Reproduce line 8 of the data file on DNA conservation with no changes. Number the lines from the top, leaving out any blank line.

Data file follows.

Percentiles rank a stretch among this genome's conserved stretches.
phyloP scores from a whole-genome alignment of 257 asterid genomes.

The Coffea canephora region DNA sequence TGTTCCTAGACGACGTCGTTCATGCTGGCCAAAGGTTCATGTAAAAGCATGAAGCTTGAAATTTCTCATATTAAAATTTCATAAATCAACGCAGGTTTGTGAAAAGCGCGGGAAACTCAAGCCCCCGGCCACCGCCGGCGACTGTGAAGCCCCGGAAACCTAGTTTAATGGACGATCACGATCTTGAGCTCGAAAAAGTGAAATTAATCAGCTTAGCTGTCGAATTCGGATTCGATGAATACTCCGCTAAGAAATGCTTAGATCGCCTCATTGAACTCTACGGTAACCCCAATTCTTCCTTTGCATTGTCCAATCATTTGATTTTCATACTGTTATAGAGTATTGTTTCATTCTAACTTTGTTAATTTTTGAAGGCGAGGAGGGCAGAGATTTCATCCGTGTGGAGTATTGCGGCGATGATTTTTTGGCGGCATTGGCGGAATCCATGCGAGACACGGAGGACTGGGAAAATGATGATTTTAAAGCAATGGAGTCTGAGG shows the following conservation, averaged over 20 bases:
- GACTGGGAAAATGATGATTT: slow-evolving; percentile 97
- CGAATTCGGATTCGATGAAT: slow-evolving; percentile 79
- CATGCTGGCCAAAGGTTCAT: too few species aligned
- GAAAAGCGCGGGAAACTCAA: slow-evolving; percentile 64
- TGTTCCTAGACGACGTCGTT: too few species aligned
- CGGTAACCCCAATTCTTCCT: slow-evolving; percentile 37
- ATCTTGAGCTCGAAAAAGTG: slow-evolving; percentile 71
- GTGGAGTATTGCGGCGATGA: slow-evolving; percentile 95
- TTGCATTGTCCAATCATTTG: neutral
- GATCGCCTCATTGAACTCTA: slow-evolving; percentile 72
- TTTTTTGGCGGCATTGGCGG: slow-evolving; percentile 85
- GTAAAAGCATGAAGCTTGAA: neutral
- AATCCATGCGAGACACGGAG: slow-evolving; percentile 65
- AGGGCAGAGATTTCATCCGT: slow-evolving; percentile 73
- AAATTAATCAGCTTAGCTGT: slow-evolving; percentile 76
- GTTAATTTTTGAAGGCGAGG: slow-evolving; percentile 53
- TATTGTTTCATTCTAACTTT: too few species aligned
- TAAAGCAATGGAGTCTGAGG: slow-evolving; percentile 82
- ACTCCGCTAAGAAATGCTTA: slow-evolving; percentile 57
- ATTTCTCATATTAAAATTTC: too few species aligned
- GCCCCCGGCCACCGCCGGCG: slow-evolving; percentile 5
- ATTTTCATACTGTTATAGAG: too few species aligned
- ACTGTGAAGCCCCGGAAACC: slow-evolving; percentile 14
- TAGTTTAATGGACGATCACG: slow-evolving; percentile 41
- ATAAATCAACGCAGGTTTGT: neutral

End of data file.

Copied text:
- TGTTCCTAGACGACGTCGTT: too few species aligned